Rebuilding the Titans Also Means Rebuilding Its Character
By Jeff Fuqua
Posted January 5th, 2006

Character cannot be developed in ease and quiet. Only through experience of trial and suffering can the soul be strengthened, ambition inspired, and success achieved. -- Helen Keller

For the Titans fan, there is little to be optimistic about entering this off-season. For that matter, things haven't gone very well since Drew Bennett dropped a fourth down pass in the 17-14 loss to the Patriots in the 2003 AFC Divisional Playoffs. On the most part, times have been tough all around.

On the road to a combined record of 9-23 the past two seasons, we've seen a team riddled with injuries, witnessed many of the players which were considered the heart and soul of the Titans become a part of a massive cap purge, and watched players get into a number of off-the-field issues which became distractions for the team.

The 40-13 disaster in Jacksonville highlighted a number of problems the Titans face but spotlighted one which may overshadow the massive salary cap situation they dealt with after the '04 season. It is a problem that can't be solved with a high draft pick or acquiring a couple of free agents.

It is the issue of character. Or to be more precise, a lack in the type of character it takes to be successful in the NFL.

"Character" refers to the combination of qualities or features that distinguish one thing from another. To put it simply ó characteristics you have or want to have. For the Titans to have a quality team, those qualities should include desire, intensity, commitment, leadership, focus, pride, attitude, honor, discipline and anything else you'd naturally associate with excellence in most any profession.

Those are characteristics we saw far too little of in the final two games of the season as the Titans were blown out by a combined total of 41 points. 18 penalties for 140 yards in the finale is just one indication of what the once mighty Titans have become. They were down a staggering 40-0 entering the fourth quarter. Coach Fisher stated the obvious afterward. It was simply unacceptable.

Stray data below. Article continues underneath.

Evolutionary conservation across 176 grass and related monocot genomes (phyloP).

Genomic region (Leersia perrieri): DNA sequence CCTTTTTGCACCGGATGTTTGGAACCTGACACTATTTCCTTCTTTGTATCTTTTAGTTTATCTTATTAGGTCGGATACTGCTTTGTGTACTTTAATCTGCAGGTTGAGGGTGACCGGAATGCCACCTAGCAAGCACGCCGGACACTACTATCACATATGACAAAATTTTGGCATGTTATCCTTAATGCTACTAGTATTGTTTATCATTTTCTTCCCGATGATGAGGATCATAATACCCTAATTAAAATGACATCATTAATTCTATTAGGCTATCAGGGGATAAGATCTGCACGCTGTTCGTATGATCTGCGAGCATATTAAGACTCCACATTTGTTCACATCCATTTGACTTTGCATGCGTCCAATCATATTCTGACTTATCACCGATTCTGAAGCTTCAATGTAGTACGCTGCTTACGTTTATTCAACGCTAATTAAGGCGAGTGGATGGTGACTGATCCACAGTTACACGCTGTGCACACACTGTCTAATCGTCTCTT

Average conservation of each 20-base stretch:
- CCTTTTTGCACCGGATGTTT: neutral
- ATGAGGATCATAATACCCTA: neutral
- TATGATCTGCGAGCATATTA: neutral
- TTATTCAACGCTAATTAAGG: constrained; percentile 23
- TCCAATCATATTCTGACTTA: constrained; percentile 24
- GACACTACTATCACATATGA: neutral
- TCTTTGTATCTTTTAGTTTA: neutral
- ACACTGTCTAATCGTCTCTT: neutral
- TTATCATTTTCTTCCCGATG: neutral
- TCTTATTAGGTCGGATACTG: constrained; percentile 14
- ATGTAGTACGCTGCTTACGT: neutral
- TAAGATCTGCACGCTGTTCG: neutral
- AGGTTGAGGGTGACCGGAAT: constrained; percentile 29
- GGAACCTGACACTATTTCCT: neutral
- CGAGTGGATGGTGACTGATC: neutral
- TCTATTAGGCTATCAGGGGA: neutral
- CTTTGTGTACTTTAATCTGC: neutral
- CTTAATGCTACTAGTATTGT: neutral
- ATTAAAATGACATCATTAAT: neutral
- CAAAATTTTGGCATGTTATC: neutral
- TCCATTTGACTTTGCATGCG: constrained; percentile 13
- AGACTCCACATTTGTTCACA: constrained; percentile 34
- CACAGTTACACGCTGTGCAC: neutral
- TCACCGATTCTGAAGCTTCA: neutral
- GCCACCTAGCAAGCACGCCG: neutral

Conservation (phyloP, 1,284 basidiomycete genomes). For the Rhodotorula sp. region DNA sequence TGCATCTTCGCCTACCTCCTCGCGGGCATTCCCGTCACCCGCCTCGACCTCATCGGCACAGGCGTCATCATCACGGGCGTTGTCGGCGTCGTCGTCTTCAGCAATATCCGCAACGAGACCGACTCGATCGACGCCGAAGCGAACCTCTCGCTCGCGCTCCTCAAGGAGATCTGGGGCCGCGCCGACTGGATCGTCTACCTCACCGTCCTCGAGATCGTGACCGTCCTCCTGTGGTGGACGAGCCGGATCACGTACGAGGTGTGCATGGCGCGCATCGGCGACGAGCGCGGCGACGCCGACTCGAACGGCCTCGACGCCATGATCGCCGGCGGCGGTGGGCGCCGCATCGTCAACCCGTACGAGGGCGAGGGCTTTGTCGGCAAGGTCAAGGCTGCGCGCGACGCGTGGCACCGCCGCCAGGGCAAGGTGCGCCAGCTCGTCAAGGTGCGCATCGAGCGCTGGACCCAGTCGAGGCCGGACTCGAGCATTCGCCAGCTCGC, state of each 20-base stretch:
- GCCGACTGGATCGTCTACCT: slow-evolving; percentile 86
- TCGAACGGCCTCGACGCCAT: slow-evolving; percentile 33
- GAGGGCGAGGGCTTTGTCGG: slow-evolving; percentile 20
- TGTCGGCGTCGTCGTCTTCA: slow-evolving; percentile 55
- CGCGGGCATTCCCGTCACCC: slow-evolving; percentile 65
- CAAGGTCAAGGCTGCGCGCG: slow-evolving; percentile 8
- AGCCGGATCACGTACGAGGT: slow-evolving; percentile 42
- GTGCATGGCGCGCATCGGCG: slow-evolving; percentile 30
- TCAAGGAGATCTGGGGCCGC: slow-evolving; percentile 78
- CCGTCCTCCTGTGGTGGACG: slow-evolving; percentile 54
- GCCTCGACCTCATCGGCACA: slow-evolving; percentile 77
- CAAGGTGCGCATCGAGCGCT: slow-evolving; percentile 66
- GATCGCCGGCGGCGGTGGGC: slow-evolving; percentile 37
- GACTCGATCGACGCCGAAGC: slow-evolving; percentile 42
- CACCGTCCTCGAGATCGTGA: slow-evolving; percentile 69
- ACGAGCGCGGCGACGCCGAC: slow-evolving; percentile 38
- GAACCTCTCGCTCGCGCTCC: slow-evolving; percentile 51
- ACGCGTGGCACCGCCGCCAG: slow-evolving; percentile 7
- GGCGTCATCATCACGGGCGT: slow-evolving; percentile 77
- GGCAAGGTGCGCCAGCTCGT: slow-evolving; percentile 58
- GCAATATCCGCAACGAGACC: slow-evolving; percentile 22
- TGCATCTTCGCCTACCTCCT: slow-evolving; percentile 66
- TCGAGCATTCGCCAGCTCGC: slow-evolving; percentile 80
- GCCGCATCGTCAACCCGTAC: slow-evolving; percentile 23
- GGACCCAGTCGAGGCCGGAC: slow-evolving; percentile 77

These stats point to something more than poor results. It points to the effort given to create those numbers. In other words, the team's character. A number of quotes from players on Monday underscored that character, specifically professionalism, is no longer a part of the Titans locker room for some of the players.

"I think you've got to be professional," LB Rocky Boiman said. "Being a professional doesnít mean you walk into an NFL locker room. It means taking care of your business at all points, every day, all week, all year, outside the locker room, inside the locker room, being professional. And maybe thatís something as a whole that we need to do."

Leadership has also taken a back seat as many of the veterans have been unwilling or unable to step into voids left by the cap purge.

"Our locker room wasn't as strong as it has been, obviously," G Zach Piller said. "I came in as a rookie and we had a great core. We had great leadership, and my second year and third year, and it's been slipping. Look at all the character we lost last year. Character means a whole lot."

How about pride, commitment or honor in giving 100% even when it's hard to stay focused because your team hasn't been in the playoff hunt since October?